He demands that we shall say Christ was only the elects’ substitute, and bore the guilt only of the elects sins.  We reply, show us the place where either the Bible or the Confession of Faith says so.  the truth is, that under the question of the extent of the atonement, two inquiries come in, one as to its nature, the other as to God’s design in it.
And all intelligent Calvinists are accustomed to teach that the limitation which attaches to the atonement is not in its nature, but only in its design; while their enemies, Arminians and Pelagian, industriously charge upon them what they as industriously repudiate, that they teach it is limited by its nature. Thus Dr. Hodge “They are merely beating the air. Those who deny that Christ died for Judas as much as for Paul, for the non-elect as much as for the elect, and who maintain that he died strictly and properly only for his own people, do not hold that there is any limitation in the nature of the atonement. They teach as fully as any men, that an atonement sufficient for one is sufficient for all.” Again, he says, that “the atonement as it its nature is infinite, and as to its nature, to all, as to one.” Hence it follows, that an accurate writer, when speaking specifically of the nature of the atonement, as the committees were speaking in the first part of the third section, will properly use general terms. So does the Bible: “Him who knew no sin, to be a sin for us.” 2 Cor. 5:21, ‘He bore the sin of many,” Isaiah 53:12. “His own self bore our sins,” 1st Peter 2:24. “A ransom for many,” Matthew 20:28. “By the righteousness of one the free gift come upon all men unto justification of life,” Romans 5:18. The propriety of such language, when speaking of the nature of the atonement is so great, that the reviewer himself adopts it, as is justly stated by Dr. Waddell.  But he objects the former, while his own language is afterwards qualified by what follows, the language of the committee is not, and is thus left to suggest rather and indefinite and heretical belief, than a true one, as to the persons form whom the atonement was made. We reply that the assertion is incorrect: we do qualify.. For, when we pass, at the end of the section, from the nature to the design of the atonement, we state that the limitation, in terms fairly equivalent to those of the Confession, and fairly expressive of the revealed facts. We there teach that the design of the atonement, which is nothing else than the decree of God, limits it to the effectually called.  Southern Presbyterian [Columbia, S.C.] New Series 2, no., 4 (1863) [no page numbers].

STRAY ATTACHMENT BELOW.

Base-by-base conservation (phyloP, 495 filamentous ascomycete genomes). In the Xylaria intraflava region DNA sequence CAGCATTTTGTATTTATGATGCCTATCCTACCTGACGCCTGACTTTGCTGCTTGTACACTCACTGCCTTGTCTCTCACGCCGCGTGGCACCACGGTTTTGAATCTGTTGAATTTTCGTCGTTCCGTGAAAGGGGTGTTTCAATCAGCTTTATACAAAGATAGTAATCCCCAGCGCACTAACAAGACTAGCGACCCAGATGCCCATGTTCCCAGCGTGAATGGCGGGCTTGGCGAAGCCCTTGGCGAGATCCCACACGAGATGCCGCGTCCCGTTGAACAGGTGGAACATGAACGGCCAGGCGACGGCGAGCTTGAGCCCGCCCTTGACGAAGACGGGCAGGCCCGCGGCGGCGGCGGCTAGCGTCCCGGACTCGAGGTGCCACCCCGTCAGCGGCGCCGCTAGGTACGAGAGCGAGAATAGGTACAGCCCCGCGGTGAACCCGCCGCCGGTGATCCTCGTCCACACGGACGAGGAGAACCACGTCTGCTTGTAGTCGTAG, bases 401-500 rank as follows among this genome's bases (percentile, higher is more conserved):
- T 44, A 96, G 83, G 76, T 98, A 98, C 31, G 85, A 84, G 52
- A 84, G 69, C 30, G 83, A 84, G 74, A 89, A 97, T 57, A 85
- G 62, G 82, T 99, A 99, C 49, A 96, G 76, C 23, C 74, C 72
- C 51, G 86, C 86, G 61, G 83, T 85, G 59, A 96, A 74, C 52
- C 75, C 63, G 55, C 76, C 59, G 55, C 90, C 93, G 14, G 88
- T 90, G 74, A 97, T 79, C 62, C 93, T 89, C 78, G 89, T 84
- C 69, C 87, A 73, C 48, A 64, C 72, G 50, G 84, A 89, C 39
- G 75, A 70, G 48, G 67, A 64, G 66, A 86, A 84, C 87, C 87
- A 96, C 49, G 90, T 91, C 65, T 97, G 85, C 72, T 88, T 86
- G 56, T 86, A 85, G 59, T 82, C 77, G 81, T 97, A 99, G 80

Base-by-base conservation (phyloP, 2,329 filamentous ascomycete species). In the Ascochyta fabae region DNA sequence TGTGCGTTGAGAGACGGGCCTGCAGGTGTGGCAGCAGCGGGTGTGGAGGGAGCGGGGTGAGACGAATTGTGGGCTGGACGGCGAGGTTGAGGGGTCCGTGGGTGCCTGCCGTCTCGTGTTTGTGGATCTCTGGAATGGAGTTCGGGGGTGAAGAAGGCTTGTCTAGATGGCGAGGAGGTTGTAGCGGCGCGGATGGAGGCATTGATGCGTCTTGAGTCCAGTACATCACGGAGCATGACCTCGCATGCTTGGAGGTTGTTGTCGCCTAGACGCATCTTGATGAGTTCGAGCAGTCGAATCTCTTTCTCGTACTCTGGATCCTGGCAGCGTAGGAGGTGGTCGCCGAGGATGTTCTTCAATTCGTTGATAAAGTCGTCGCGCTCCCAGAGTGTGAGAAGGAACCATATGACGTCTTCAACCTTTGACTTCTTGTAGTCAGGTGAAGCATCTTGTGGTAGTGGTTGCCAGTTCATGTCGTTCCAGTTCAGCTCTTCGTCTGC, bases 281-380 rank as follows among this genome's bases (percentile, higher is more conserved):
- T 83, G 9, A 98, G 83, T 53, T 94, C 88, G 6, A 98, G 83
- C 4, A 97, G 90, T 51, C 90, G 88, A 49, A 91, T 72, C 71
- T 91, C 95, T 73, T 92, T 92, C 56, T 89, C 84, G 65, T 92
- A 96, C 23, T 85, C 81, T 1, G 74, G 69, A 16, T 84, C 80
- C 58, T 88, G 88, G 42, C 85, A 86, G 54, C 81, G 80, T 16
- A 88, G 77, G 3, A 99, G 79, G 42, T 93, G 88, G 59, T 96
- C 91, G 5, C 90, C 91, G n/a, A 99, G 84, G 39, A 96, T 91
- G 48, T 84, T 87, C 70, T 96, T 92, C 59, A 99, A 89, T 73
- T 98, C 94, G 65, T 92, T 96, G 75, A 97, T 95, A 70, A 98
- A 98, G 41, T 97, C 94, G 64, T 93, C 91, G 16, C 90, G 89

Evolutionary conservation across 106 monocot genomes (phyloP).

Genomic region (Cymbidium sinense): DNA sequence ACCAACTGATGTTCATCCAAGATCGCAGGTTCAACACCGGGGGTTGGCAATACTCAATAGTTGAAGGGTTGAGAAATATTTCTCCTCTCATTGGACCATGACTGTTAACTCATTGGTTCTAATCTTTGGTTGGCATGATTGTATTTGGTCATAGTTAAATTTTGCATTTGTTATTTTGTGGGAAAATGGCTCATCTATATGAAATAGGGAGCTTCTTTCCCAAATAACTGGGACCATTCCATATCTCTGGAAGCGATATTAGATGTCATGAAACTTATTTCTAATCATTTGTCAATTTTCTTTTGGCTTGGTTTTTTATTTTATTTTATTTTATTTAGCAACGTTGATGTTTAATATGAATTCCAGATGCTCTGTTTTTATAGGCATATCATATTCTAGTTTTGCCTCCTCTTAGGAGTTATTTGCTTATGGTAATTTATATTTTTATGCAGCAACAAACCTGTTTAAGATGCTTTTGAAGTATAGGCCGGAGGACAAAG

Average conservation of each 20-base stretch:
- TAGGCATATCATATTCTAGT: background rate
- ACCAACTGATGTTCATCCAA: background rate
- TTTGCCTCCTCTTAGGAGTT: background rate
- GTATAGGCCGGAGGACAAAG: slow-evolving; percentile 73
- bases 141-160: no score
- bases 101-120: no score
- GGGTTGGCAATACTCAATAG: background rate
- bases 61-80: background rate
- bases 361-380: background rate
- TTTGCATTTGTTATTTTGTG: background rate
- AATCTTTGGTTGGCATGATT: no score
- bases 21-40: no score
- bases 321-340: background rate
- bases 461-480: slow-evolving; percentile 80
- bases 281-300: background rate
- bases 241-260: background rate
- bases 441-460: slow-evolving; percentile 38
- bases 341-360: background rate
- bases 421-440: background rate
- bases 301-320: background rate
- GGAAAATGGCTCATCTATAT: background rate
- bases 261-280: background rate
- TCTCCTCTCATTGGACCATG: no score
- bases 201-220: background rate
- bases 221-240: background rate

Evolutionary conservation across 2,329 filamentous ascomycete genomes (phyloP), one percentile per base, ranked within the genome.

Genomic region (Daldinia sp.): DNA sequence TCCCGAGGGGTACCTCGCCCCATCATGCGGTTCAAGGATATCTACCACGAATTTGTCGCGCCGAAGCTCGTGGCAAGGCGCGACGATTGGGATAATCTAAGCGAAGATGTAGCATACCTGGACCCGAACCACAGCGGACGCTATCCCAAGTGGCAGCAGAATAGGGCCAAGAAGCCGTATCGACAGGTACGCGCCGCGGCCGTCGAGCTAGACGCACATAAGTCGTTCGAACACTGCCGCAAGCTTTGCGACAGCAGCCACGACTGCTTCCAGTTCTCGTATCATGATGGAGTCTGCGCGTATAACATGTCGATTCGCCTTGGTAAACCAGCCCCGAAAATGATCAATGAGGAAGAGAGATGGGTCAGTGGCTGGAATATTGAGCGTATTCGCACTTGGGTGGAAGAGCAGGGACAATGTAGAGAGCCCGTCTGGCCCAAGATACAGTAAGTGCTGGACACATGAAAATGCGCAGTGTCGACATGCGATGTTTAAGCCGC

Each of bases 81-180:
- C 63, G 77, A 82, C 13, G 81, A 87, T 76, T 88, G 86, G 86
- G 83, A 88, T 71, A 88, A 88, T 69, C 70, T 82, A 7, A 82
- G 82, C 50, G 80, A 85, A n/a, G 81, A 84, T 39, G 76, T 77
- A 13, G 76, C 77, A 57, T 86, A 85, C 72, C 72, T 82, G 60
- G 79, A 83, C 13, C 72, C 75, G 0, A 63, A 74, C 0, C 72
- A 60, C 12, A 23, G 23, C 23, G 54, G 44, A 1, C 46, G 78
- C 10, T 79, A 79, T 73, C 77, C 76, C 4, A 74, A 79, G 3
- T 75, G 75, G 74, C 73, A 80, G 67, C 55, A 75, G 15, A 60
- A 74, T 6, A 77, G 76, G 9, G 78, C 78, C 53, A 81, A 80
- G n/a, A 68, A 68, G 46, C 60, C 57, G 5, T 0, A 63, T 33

From David Ponter's site: CalvinandCalvinism.